by Rachel Ehrman
The COVID-19 pandemic has shaken the world. It’s affected everyone, every business, every industry. While this time is one that is surely testing us all (hundreds of thousands of clean energy jobs vanished in a few short weeks), it is also a time to pause, reflect, and reshape our work to come out of this difficult time more resilient than before. This is especially true of industries that rely on shared use when many people seek every precaution possible to avoid the virus. Despite its environmental and financial benefits, carsharing is struggling.
When COVID-19 first hit the United States, carsharing companies across the US were quick to act. For example, BlueLA temporarily suspended operations. Zipcar rolled out enhanced cleaning protocols – both increasing professional cleaning and providing reminders and guidance for users to wipe down cars – and eased cancellation fees.
On May 5-6, the mobility industry came together for the virtual National Shared Mobility Summit. The mood in the Zoom (and Slack) room was one of strength and determination, welcoming collaboration with new vigor. Attendees put their heads together, working on solutions to emerge from this pandemic stronger and more sustainable.
After lots of rumination and conversations with industry leaders, I’ve come to understand 8 key points:
1. People are hesitant to share.
With good reason, people don’t want to touch things that have been touched by other people out of a fear of spreading the virus. However, Centers for Disease Control (CDC) guidance suggests surface transmission risk is low, plus face coverings and gloves can help allay fears (face coverings are required in shared vehicles in many states, such as New York and California).
Additionally, once drivers are in the vehicles, they are private, unlike public transit or ride hailing services where users must share a space with others. Carsharing offers the opportunity to make the environmentally and financially beneficial choice of sharing a vehicle while maintaining the same privacy and physical boundary as though it were their own.
2. Cars must be clean for people to feel safe.
If cleaning supplies are supplied in carsharing vehicles, and the vehicles are professionally cleaned daily (a practice Miocar and many other carshares have adopted), the risk of transmitting the disease is minimized.
3. To ensure deep cleaning, reduce fleet sizes and rotate vehicles.
This practice, adopted by BlueLA, helps enhance safety by taking cars out of service for deep cleaning. BlueLA temporarily suspended operations to clean all its vehicles thoroughly before re-opening with its rotating fleet solution. While this solution can make vehicle reservations quite competitive on weekends and holidays, participants understand that precautions are needed.
4. Reduce touch points.
The new reality means that contactless payment and keyless entry (through cell phones or RFID cards) will become ubiquitous. Fortunately, most carshares already instituted such protocols, minimizing the need for handling cash, cards, or sharing keys. In this regard, carshares are ahead of the curve of many other types of commerce that must redevelop their systems to go “touchless.”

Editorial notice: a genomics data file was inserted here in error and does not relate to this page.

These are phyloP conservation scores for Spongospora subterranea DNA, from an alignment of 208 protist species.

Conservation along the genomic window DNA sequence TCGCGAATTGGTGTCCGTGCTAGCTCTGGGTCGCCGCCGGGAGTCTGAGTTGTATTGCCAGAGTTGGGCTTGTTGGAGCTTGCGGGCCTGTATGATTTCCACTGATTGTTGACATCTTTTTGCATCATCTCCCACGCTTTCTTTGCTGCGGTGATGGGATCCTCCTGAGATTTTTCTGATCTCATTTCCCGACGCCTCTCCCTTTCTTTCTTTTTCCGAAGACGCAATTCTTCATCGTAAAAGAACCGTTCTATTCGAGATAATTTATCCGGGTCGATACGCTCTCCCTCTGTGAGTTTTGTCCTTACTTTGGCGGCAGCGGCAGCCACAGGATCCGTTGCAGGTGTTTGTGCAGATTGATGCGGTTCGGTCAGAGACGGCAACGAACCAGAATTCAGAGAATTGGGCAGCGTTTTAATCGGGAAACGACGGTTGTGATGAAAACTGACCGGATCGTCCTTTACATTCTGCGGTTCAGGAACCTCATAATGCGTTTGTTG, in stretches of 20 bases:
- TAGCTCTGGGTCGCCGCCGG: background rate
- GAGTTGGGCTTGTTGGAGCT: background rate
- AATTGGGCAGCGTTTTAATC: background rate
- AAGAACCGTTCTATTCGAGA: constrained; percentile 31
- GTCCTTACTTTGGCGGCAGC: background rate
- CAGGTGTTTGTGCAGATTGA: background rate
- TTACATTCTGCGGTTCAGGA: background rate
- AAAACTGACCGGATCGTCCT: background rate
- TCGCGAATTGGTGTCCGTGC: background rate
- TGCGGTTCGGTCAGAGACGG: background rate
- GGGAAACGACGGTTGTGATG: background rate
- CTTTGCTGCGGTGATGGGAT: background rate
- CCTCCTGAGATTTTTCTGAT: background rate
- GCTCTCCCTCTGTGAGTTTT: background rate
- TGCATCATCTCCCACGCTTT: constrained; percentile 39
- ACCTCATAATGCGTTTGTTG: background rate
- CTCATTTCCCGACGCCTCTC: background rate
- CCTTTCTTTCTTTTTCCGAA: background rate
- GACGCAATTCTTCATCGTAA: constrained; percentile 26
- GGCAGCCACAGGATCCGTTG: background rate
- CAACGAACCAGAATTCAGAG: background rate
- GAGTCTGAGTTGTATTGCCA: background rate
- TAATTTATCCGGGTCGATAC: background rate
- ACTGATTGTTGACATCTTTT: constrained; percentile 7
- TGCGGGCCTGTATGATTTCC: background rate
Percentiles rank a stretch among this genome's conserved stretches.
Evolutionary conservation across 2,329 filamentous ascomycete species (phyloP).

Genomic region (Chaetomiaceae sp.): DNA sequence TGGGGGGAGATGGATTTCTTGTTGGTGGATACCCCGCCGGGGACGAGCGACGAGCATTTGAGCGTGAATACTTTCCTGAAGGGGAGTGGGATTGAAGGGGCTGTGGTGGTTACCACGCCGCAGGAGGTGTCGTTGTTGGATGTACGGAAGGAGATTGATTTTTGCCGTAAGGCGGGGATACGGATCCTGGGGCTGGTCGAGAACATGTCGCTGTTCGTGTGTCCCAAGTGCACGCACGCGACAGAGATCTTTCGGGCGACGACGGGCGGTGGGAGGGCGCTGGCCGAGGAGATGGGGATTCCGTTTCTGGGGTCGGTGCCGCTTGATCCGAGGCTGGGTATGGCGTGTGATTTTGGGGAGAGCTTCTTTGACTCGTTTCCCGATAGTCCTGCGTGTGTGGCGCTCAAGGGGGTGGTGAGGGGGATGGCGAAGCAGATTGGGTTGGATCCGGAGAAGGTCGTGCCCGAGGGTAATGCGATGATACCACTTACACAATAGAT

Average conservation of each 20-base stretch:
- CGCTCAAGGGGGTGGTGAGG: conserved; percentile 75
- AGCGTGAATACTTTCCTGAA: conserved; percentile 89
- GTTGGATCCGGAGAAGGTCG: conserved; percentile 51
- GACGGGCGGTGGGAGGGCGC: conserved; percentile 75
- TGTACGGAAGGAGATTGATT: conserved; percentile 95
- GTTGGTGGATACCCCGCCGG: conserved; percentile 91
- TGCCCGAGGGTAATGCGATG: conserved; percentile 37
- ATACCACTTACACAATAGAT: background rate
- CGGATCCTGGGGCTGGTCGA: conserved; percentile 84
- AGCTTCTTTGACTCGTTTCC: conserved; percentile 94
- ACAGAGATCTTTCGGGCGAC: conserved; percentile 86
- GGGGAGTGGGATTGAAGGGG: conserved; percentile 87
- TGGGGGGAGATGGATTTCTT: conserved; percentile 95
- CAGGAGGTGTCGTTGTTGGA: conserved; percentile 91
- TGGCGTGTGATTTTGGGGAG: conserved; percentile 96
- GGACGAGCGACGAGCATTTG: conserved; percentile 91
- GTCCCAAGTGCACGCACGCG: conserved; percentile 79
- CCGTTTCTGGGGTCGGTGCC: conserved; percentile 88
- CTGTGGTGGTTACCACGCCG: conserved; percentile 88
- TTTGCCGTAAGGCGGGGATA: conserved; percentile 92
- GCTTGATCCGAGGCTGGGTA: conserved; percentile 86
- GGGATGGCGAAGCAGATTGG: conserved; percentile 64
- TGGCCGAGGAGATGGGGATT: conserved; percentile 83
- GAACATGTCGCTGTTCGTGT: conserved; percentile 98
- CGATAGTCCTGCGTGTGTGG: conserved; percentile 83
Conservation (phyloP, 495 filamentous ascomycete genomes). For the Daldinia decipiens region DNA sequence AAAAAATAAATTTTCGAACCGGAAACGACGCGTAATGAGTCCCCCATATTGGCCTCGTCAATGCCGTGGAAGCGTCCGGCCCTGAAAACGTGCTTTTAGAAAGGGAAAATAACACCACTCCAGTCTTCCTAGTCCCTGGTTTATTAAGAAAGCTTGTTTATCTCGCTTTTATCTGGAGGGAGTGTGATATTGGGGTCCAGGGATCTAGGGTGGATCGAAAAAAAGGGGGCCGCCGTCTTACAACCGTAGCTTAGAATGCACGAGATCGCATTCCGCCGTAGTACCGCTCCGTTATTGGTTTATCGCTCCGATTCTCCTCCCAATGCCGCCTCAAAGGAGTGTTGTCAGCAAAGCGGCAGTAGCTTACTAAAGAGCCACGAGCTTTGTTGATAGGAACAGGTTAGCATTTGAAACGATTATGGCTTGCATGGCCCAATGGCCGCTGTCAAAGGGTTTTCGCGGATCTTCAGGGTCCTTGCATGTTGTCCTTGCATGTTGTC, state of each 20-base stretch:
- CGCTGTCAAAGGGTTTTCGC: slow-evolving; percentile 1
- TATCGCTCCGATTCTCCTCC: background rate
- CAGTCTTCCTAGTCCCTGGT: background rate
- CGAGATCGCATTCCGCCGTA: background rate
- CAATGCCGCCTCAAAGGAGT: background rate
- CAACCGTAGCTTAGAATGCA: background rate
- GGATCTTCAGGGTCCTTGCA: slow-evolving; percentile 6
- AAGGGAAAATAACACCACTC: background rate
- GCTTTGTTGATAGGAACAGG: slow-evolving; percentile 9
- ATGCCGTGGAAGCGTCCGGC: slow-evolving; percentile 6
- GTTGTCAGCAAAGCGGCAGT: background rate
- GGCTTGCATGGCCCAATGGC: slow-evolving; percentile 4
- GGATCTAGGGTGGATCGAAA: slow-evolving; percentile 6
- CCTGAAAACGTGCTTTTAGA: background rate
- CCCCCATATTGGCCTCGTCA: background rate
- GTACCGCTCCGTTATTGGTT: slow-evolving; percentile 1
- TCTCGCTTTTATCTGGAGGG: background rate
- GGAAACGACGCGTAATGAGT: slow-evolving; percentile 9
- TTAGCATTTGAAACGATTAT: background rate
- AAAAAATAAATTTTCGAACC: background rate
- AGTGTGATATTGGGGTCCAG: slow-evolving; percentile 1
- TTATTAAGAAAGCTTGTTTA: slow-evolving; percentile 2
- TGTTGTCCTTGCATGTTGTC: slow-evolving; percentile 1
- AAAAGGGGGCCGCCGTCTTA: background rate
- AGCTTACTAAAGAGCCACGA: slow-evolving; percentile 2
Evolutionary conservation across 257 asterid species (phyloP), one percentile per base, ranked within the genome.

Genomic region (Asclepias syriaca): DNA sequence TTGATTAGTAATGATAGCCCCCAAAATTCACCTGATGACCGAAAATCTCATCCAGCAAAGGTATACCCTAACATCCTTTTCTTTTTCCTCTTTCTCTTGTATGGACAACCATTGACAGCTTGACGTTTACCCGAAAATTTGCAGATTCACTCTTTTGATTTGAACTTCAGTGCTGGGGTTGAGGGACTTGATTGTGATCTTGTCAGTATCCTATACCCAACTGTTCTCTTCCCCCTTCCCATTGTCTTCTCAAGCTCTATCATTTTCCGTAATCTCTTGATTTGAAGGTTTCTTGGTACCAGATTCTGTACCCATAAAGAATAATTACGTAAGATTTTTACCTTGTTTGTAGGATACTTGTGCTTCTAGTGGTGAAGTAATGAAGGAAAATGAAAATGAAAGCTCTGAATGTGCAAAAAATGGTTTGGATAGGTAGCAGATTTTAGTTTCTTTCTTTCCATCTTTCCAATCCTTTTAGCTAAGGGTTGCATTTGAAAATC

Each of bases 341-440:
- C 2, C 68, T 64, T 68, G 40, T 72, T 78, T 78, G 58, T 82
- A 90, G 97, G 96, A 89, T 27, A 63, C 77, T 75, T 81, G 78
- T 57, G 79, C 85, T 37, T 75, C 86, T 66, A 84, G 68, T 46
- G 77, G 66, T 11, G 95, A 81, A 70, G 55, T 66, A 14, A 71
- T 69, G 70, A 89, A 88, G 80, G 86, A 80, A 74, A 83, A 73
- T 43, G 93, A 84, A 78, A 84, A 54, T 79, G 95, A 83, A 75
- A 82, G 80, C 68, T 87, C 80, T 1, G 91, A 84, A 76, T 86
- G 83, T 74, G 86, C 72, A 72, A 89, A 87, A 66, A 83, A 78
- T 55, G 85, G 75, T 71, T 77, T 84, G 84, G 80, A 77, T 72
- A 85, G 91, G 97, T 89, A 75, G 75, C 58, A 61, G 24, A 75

5. Carsharing can provide a personal transportation service without the need to own a car.
When many are experiencing financial hardship, carsharing can be a lower cost solution than car ownership. Carsharing might even flourish as more people continue to telework and reducing their need to own their own vehicle.
Carsharing allows drivers to use cars when they need them, but not have to face the challenges of upkeep, insurance (in many cases), garaging, and general expenses associated with vehicle ownership or leasing.
6. Essential workers benefit from carsharing.
In response to COVID, some mobility providers are aiding first responders by offering free use of their service and can also provide reduced rates or shuttles. All essential workers need a fast, reliable way to get to their jobs on time.
This is especially important when jobs aren’t easily accessible via public transit, or if shifts start and end outside of transit service hours.
7. Carsharing, especially electric carsharing, decreases greenhouse emissions.
This one we’ve known for a while. Traditional carsharing has been shown to reduce vehicle miles traveled by 27%. This leads to decreased emissions and congestion, improving air quality for lots of public health benefits. All-electric fleets lead to dramatic declines in emissions.
8. The cars can be used for innovative purposes.
Along with personal use, cars can provide shuttle or delivery services. When it is safe to do so, shuttles could, for example, take healthcare workers to and from hospitals, or from housing complexes to grocery stores. There’s a whole new opportunity for shared mobility, with an urgency that wasn’t quite as pressing several months ago. Not all carshares have this flexibility (insurance plays a critical deciding role), but if they do, it presents an opportunity to expand use of vehicles.
We should never choose a service that compromises our safety. Carsharing is no different. With careful steps taken to ensure the health of users, I think carsharing has a firm place in this new world we live in. As an industry, we are faced with an unprecedented challenge, but I am confident that we can meet it, coming up with creative and groundbreaking solutions that will transform the transportation industry to one that is more sustainable, more resilient and more equitable for many years to come.
–Rachel Ehrman is Project Manager at E4TheFuture.
Illustration: Rachel Ehrman